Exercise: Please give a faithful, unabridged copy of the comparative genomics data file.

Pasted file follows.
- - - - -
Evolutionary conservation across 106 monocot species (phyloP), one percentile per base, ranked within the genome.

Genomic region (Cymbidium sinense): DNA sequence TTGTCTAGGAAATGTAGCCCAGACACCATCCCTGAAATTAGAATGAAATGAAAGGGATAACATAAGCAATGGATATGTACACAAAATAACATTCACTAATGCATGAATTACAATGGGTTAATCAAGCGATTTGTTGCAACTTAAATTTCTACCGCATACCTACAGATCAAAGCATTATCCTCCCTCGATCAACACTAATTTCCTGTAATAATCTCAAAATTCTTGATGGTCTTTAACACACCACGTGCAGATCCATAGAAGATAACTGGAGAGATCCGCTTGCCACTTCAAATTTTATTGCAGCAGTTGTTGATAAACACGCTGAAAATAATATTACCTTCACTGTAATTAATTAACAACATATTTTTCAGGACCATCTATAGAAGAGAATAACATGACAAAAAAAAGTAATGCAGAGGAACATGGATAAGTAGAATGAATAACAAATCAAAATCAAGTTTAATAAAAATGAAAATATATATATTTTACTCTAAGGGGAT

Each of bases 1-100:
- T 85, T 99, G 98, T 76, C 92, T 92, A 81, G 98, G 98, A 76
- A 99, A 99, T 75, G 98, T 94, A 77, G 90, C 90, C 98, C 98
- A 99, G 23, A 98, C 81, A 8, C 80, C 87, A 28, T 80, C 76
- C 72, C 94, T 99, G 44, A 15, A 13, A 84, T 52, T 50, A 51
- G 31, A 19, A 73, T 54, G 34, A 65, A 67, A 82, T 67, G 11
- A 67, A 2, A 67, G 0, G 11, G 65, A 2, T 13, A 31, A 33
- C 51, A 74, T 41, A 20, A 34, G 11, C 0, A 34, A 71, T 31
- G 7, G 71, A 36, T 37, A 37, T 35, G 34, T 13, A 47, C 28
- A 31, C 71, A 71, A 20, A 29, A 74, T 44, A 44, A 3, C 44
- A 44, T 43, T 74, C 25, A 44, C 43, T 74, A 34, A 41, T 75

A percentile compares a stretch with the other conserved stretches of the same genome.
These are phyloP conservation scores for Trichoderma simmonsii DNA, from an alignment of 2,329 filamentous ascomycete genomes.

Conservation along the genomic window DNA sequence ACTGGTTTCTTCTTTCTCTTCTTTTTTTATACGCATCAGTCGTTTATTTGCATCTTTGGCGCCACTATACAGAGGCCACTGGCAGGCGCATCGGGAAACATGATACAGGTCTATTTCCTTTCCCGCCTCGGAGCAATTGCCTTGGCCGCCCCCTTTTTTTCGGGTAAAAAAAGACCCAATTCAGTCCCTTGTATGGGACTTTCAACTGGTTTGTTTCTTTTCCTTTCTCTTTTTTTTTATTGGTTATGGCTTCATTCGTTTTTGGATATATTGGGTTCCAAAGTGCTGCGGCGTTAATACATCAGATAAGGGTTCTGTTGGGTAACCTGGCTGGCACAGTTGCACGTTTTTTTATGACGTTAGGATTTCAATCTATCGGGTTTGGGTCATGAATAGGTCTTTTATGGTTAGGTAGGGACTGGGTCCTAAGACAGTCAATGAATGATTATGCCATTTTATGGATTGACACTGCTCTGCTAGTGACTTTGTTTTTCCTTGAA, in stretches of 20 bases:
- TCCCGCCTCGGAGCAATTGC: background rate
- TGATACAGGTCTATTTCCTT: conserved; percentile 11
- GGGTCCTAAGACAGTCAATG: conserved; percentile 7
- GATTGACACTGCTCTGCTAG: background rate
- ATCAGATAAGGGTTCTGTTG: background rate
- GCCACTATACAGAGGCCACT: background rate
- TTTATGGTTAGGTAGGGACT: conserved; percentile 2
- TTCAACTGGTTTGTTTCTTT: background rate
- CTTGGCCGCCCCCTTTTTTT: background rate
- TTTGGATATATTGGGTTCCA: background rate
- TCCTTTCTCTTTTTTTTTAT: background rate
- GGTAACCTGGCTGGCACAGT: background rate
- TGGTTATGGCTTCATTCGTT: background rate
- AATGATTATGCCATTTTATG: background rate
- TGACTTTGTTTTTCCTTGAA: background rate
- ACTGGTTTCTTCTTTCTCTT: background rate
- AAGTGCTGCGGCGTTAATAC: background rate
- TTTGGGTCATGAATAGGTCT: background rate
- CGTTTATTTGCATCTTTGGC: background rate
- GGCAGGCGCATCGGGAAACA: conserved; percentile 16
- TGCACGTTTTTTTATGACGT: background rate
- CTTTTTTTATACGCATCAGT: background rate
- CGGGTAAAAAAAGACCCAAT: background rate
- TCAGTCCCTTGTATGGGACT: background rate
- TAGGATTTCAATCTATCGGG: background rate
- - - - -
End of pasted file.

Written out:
Evolutionary conservation across 106 monocot species (phyloP), one percentile per base, ranked within the genome.

Genomic region (Cymbidium sinense): DNA sequence TTGTCTAGGAAATGTAGCCCAGACACCATCCCTGAAATTAGAATGAAATGAAAGGGATAACATAAGCAATGGATATGTACACAAAATAACATTCACTAATGCATGAATTACAATGGGTTAATCAAGCGATTTGTTGCAACTTAAATTTCTACCGCATACCTACAGATCAAAGCATTATCCTCCCTCGATCAACACTAATTTCCTGTAATAATCTCAAAATTCTTGATGGTCTTTAACACACCACGTGCAGATCCATAGAAGATAACTGGAGAGATCCGCTTGCCACTTCAAATTTTATTGCAGCAGTTGTTGATAAACACGCTGAAAATAATATTACCTTCACTGTAATTAATTAACAACATATTTTTCAGGACCATCTATAGAAGAGAATAACATGACAAAAAAAAGTAATGCAGAGGAACATGGATAAGTAGAATGAATAACAAATCAAAATCAAGTTTAATAAAAATGAAAATATATATATTTTACTCTAAGGGGAT

Each of bases 1-100:
- T 85, T 99, G 98, T 76, C 92, T 92, A 81, G 98, G 98, A 76
- A 99, A 99, T 75, G 98, T 94, A 77, G 90, C 90, C 98, C 98
- A 99, G 23, A 98, C 81, A 8, C 80, C 87, A 28, T 80, C 76
- C 72, C 94, T 99, G 44, A 15, A 13, A 84, T 52, T 50, A 51
- G 31, A 19, A 73, T 54, G 34, A 65, A 67, A 82, T 67, G 11
- A 67, A 2, A 67, G 0, G 11, G 65, A 2, T 13, A 31, A 33
- C 51, A 74, T 41, A 20, A 34, G 11, C 0, A 34, A 71, T 31
- G 7, G 71, A 36, T 37, A 37, T 35, G 34, T 13, A 47, C 28
- A 31, C 71, A 71, A 20, A 29, A 74, T 44, A 44, A 3, C 44
- A 44, T 43, T 74, C 25, A 44, C 43, T 74, A 34, A 41, T 75

A percentile compares a stretch with the other conserved stretches of the same genome.
These are phyloP conservation scores for Trichoderma simmonsii DNA, from an alignment of 2,329 filamentous ascomycete genomes.

Conservation along the genomic window DNA sequence ACTGGTTTCTTCTTTCTCTTCTTTTTTTATACGCATCAGTCGTTTATTTGCATCTTTGGCGCCACTATACAGAGGCCACTGGCAGGCGCATCGGGAAACATGATACAGGTCTATTTCCTTTCCCGCCTCGGAGCAATTGCCTTGGCCGCCCCCTTTTTTTCGGGTAAAAAAAGACCCAATTCAGTCCCTTGTATGGGACTTTCAACTGGTTTGTTTCTTTTCCTTTCTCTTTTTTTTTATTGGTTATGGCTTCATTCGTTTTTGGATATATTGGGTTCCAAAGTGCTGCGGCGTTAATACATCAGATAAGGGTTCTGTTGGGTAACCTGGCTGGCACAGTTGCACGTTTTTTTATGACGTTAGGATTTCAATCTATCGGGTTTGGGTCATGAATAGGTCTTTTATGGTTAGGTAGGGACTGGGTCCTAAGACAGTCAATGAATGATTATGCCATTTTATGGATTGACACTGCTCTGCTAGTGACTTTGTTTTTCCTTGAA, in stretches of 20 bases:
- TCCCGCCTCGGAGCAATTGC: background rate
- TGATACAGGTCTATTTCCTT: conserved; percentile 11
- GGGTCCTAAGACAGTCAATG: conserved; percentile 7
- GATTGACACTGCTCTGCTAG: background rate
- ATCAGATAAGGGTTCTGTTG: background rate
- GCCACTATACAGAGGCCACT: background rate
- TTTATGGTTAGGTAGGGACT: conserved; percentile 2
- TTCAACTGGTTTGTTTCTTT: background rate
- CTTGGCCGCCCCCTTTTTTT: background rate
- TTTGGATATATTGGGTTCCA: background rate
- TCCTTTCTCTTTTTTTTTAT: background rate
- GGTAACCTGGCTGGCACAGT: background rate
- TGGTTATGGCTTCATTCGTT: background rate
- AATGATTATGCCATTTTATG: background rate
- TGACTTTGTTTTTCCTTGAA: background rate
- ACTGGTTTCTTCTTTCTCTT: background rate
- AAGTGCTGCGGCGTTAATAC: background rate
- TTTGGGTCATGAATAGGTCT: background rate
- CGTTTATTTGCATCTTTGGC: background rate
- GGCAGGCGCATCGGGAAACA: conserved; percentile 16
- TGCACGTTTTTTTATGACGT: background rate
- CTTTTTTTATACGCATCAGT: background rate
- CGGGTAAAAAAAGACCCAAT: background rate
- TCAGTCCCTTGTATGGGACT: background rate
- TAGGATTTCAATCTATCGGG: background rate